A recent decision in the Delaware Court of Chancery compelled parties to arbitration based on a dispute resolution provision stating that a dispute between the parties under the contract “may be submitted … to binding arbitration.” The Court of Chancery found the use of “may” did not mean parties may choose to avoid arbitration and seek relief in court.

The Delaware Court of Chancery, in Williams-Sonoma Stores, Inc. v. DDK/WE Hospitality Partners, LLC and WE DDK Brand Co., LLC,1 recently held the use of the word “may” in an arbitration clause in an LLC Agreement should be interpreted to mean “must.” In other words, the Court of Chancery held when “may” appears in an arbitration clause or mediation provision, it does not necessarily mean parties can “opt-out” of arbitration and go to court to resolve their dispute.2 Rather, the parties’ contractual agreement to arbitrate disputes should be enforced as a mandatory requirement.3

In modern commercial agreements, parties often elect to arbitrate disputes arising in connection with the agreement rather than litigate. Arbitration is a confidential way to resolve disputes and is a way to avoid the expense and inconvenience of litigation. Delaware courts, including the Court of Chancery, give commercial parties broad authority and freedom to predetermine how and where their disputes will be resolved.4 “Delaware courts strive to honor the reasonable expectations of the parties and ordinarily resolve any doubt as to arbitrability in favor of arbitration.”5

Williams-Sonoma Stores, Inc. serves as a reminder that seemingly permissive contract terms can be construed to be mandatory. Plaintiff Williams-Sonoma Stores (“Plaintiff”) was a 50 percent member of WE DDK Brand Company, LLC (the “Company”), and it filed an action against the other 50 percent member, defendant DDK/WE Hospitality Partners (“Defendant”), to obtain dissolution of the Company. Plaintiff claimed the parties were deadlocked and it was no longer reasonably practicable to continue the Company’s business. Defendant moved to dismiss Plaintiff’s complaint under a dispute resolution provision in the LLC Agreement that required the parties address deadlock through arbitration:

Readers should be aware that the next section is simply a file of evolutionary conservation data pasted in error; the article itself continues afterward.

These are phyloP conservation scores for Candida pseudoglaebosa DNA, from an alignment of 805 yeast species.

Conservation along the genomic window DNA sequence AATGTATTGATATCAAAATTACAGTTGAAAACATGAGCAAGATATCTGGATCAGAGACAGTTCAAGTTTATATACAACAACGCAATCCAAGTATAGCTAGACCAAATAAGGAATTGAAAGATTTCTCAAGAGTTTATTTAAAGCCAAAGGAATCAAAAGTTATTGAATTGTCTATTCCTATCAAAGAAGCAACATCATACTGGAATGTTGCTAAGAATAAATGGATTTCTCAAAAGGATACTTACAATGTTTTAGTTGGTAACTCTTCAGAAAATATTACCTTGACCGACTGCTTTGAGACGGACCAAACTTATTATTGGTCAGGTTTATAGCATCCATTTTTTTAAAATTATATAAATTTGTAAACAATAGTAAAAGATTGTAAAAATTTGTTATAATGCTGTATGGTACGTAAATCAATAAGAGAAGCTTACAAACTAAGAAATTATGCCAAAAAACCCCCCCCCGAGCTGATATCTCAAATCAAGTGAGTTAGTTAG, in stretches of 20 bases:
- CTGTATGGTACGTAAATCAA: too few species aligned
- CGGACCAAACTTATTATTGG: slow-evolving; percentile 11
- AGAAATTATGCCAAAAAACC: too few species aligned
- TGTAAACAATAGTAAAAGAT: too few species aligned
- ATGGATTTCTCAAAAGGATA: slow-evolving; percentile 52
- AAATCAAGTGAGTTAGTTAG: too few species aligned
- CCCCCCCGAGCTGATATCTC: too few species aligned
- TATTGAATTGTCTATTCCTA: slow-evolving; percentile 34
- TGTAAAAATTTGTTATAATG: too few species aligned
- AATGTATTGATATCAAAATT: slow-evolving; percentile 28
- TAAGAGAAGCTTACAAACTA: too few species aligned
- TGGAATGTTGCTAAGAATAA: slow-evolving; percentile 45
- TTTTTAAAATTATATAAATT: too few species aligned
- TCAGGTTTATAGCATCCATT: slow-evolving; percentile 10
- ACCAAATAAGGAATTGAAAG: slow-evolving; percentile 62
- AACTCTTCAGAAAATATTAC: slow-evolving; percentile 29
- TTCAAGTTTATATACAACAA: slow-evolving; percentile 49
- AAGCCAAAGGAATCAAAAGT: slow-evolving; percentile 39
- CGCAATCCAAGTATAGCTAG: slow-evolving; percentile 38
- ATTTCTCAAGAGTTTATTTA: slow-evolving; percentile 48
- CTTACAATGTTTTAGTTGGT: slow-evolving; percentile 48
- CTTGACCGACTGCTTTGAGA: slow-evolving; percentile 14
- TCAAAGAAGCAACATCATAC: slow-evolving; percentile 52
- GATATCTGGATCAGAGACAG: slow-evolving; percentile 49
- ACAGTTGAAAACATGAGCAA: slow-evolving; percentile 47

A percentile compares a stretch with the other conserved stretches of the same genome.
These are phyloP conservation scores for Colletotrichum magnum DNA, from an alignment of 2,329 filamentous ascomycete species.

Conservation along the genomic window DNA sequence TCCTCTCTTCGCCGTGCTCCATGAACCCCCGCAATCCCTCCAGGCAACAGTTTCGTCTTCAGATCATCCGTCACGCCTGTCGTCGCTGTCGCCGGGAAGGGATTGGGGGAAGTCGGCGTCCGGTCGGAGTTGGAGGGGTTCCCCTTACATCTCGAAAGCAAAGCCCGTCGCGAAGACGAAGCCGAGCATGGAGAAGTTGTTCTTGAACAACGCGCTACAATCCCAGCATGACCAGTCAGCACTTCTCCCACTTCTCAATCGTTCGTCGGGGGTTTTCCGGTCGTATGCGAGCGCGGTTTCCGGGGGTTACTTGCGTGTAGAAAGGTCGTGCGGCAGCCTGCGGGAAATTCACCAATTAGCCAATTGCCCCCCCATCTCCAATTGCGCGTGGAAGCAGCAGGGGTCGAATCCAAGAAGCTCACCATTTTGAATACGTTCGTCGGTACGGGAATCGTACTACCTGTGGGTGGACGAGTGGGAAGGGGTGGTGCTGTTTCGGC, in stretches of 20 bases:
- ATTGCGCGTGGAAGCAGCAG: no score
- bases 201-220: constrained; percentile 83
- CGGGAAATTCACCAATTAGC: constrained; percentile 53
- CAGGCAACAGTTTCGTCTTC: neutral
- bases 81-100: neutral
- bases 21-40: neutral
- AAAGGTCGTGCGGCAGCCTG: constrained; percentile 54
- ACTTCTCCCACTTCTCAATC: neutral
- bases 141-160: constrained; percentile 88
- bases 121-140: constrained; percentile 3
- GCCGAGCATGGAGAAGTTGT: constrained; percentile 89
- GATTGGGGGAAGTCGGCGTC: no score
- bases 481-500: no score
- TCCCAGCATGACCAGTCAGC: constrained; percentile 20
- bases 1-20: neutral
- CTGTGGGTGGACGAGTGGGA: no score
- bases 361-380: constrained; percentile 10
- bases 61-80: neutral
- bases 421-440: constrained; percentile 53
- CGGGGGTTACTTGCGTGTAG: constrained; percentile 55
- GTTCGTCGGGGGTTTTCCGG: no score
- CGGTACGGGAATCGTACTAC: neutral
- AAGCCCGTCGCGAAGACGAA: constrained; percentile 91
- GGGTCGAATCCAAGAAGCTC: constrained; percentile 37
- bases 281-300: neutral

The parties unconditionally and irrevocably agree that, with the exception of injunctive relief as provided herein, and except as provided in Section 16(c), all Disputed Matters that are not resolved pursuant to the mediation process provided in Section 16(a) may be submitted by either Member to binding arbitration administered by the American Arbitration Association (“AAA”) for resolution in accordance with the Commercial Arbitration Rules and Mediation Procedures of the AAA then in effect, ….6

Plaintiff argued, inter alia, the use of “may” in the arbitration agreement made arbitration permissive rather than mandatory. Defendant argued the provision was mandatory and the parties were required to arbitrate their dispute because it arose under the LLC Agreement.

The Court of Chancery interpreted the arbitration provision as mandatory and granted Defendant’s motion to dismiss Plaintiff’s complaint.7 The Court of Chancery found the parties were required to address their disagreements–and determine whether deadlock actually existed–in accordance with the arbitration clause.8 Importantly, the Court of Chancery noted the parties could still choose whether to invoke the arbitration clause to settle the dispute, but must use it as the chosen means as opposed to litigating in a Delaware court. In other words, the parties could choose to resolve the dispute on their own and wait to invoke the arbitration provision, but if they choose to resolve the dispute, it must be done through arbitration in accordance with the agreement.9

Key takeaways

  • Arbitration provisions are an important tool for commercial parties to predetermine how and where their disputes will be resolved.
  • Delaware courts, including the Court of Chancery, favor enforcement of agreements to arbitrate disputes over litigation.
  • Where a contract includes a dispute resolution provision indicating disputes “may” be resolved in arbitration, regardless of whether one party or both parties wish to bypass arbitration and resolve the dispute in a Delaware court, the provision is likely a mandatory requirement that parties seek resolution in arbitration before seeking to litigate in a Delaware court.
  • In light of Delaware courts’ strong preference for arbitration, parties should be careful in drafting agreements and tailor the scope of the applicable provisions accordingly.